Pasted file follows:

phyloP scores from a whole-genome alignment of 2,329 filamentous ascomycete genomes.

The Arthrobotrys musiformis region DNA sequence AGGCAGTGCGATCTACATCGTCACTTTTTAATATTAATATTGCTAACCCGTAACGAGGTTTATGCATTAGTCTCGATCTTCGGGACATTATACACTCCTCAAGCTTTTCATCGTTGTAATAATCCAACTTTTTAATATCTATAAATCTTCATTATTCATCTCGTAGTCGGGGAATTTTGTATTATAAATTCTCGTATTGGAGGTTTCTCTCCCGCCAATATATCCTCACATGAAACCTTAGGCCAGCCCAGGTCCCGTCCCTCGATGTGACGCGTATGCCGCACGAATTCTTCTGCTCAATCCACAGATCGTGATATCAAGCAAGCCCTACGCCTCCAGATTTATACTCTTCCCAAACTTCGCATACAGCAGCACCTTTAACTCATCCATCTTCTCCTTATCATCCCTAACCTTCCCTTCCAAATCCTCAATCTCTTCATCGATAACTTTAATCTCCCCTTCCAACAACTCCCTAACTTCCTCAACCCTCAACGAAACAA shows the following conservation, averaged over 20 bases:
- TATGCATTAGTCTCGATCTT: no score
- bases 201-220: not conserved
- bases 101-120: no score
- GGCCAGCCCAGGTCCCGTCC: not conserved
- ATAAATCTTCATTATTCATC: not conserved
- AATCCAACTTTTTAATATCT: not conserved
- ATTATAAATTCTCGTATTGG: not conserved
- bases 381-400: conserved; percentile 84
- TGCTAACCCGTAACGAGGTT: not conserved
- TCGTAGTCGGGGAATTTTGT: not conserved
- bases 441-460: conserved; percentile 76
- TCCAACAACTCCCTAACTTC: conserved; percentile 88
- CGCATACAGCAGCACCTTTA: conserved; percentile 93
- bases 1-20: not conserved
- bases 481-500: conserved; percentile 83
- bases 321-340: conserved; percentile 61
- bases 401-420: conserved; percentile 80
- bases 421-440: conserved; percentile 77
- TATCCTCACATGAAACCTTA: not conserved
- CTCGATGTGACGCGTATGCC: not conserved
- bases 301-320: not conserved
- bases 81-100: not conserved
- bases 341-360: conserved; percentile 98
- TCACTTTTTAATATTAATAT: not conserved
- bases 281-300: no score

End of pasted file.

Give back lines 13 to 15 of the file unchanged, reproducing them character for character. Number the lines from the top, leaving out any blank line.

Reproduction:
- bases 441-460: conserved; percentile 76
- TCCAACAACTCCCTAACTTC: conserved; percentile 88
- CGCATACAGCAGCACCTTTA: conserved; percentile 93